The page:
This brief article isn’t a criticism of Hasim Rahman. He’s a pretty darned good heavyweight, a former champion of the world. He’s made millions of dollars as a boxer, traveled the world, and met lots of interesting and important people. Goodness, he’s done pretty well for himself!
But here at the Fistic Mystic we’re feeling philosophical tonight, and can’t help wondering at the multiplicity of titles in play in the boxing world these days.
Following Thursday’s tenth round TKO of the frighteningly mediocre Zuri Lawrence, Rahman is now the NABF heavyweight champion. Unfortunately it’s unclear to The Fistic Mystic exactly what he is now champion of. The NABF hasn’t seen fit to pronounce Rahman the champion of the world, but it has also failed to indicate just how far his championhood extends.
Geographical specificity is a virtue possessed by the title at stake Friday (November 16th) when Joey Abell and Teke Oruh will tilt for he WBC Continental Americas heavyweight title. Odd, though – this title is being contended for on the island of Saint Lucia by an American and Nigerian. Does it seem sensible that the outcome of this fight could possibly be that an African could win the Continental Americas title on an island in the Caribbean Sea?
A day later (Saturday November 17th) Alexander “Sascha” Dimitrenko will face Timo “Deutsche Eiche” Hoffman in Germany for the ownership of the WBO Inter-Continental heavyweight title. Does this Intercontinental title exclude the continents of North and South America? It must, because as we’ve established previously, the Continental Americas will have a different champion – either Abell or Oruh.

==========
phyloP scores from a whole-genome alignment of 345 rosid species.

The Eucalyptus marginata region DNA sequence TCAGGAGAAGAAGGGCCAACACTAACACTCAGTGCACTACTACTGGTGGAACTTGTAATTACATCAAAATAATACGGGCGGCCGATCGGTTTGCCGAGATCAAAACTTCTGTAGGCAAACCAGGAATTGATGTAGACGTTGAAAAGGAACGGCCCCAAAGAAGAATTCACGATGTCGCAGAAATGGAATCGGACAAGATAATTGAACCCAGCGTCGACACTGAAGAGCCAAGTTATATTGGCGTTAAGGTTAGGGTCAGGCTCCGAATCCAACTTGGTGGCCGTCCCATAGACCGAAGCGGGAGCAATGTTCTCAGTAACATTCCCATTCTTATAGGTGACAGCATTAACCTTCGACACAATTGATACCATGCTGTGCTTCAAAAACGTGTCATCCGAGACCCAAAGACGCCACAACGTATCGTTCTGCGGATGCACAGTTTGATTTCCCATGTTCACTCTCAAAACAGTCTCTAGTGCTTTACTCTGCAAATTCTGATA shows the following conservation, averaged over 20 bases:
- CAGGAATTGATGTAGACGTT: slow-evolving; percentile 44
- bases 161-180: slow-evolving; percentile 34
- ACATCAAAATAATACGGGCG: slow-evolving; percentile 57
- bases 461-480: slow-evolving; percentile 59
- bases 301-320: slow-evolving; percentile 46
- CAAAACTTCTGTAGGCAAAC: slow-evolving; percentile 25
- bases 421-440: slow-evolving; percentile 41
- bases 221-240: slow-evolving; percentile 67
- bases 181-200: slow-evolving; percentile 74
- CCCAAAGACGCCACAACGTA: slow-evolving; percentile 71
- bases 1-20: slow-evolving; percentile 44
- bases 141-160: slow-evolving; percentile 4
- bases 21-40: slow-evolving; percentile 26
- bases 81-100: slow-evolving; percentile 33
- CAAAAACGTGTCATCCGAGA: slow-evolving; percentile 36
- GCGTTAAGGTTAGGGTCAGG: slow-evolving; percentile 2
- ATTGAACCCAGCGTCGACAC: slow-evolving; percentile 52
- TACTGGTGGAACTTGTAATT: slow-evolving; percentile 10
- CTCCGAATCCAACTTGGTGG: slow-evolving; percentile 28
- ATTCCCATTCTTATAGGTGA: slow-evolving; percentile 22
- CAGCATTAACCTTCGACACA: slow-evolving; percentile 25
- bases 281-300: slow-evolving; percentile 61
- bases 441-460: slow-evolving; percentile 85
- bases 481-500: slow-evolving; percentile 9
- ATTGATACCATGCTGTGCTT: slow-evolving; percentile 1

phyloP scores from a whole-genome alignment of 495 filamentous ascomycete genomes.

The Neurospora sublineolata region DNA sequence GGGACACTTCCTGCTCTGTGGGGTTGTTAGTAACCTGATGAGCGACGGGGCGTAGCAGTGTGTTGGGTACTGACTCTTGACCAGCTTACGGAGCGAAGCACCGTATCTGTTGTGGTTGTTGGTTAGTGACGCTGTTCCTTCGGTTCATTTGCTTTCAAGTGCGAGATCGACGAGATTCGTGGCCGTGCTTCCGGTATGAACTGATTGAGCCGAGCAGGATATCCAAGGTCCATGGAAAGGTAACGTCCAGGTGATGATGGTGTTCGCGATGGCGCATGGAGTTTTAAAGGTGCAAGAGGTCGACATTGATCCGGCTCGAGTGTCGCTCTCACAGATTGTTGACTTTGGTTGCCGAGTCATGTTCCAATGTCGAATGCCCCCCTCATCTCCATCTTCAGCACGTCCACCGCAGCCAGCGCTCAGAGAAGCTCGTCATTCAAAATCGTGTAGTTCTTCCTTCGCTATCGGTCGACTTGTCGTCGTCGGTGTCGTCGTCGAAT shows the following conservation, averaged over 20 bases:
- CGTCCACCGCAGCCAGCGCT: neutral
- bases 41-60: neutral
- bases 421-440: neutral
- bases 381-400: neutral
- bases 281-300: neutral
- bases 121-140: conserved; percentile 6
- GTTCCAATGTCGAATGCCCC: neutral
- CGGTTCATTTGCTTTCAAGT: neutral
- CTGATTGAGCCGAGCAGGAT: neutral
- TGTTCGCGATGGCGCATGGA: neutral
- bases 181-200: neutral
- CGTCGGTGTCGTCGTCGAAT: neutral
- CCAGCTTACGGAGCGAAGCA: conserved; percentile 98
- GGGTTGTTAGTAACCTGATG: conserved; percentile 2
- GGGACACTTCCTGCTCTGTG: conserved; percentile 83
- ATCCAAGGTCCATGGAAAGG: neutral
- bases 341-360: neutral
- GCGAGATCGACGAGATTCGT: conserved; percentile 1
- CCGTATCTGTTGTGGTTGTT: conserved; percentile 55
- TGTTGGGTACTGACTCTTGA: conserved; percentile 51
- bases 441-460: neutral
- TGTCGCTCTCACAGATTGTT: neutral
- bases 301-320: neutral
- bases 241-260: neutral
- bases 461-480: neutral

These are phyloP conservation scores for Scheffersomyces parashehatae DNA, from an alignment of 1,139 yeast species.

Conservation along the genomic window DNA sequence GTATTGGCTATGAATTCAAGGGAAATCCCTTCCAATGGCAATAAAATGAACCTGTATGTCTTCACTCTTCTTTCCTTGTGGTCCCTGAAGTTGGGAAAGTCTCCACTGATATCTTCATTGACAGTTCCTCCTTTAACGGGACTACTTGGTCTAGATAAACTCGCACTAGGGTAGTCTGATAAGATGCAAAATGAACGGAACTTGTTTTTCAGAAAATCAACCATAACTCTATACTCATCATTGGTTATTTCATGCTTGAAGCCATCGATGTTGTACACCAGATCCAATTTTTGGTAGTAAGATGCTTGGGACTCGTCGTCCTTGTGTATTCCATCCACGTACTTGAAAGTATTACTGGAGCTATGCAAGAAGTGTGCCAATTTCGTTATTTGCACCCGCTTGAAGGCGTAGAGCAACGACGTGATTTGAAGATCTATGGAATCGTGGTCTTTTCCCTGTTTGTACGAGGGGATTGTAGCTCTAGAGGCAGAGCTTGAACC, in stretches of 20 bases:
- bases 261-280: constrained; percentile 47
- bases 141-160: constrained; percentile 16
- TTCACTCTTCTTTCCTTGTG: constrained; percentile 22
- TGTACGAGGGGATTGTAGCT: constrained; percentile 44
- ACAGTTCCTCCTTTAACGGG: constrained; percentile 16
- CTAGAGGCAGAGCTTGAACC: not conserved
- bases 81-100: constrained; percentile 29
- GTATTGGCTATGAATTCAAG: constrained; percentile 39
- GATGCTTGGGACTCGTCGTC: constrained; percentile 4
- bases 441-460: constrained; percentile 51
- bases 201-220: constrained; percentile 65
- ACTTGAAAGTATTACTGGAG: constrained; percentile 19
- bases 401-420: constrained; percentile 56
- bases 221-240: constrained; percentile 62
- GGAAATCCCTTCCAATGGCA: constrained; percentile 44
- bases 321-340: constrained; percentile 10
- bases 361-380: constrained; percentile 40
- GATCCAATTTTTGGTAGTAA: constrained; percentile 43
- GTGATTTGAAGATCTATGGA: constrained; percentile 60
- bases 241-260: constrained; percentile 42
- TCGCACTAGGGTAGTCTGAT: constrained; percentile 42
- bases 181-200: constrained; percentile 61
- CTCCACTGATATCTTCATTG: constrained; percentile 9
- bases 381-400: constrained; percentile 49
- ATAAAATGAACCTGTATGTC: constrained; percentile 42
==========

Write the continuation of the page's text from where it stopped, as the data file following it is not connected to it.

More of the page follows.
Of course we wouldn’t want to forget that Timo Hoffman has already held the EBU European heavyweight title, the IBF Inter-Continental heavyweight title, the WBO Inter-Continental heavyweight title, and the German International heavyweight title. Or that Dimitrenko has already fought for and won the IBF Youth heavyweight title and the WBO Inter-Continental heavyweight title.
Rather than deluge the reader with innumerable alphabet soup titles delineated by geography, nationality, and race (which would be easy to do), we wish tonight merely to mock the ongoing expansion of the number of heavyweight champions of this or that landmass or demographic or geopolitical delineation and to acknowledge the resulting dilution of prestige for those who hold such titles.
One wonders just how many titles Evander Holyfield will have to consolidate in order to become a truly undisputed champion of the world.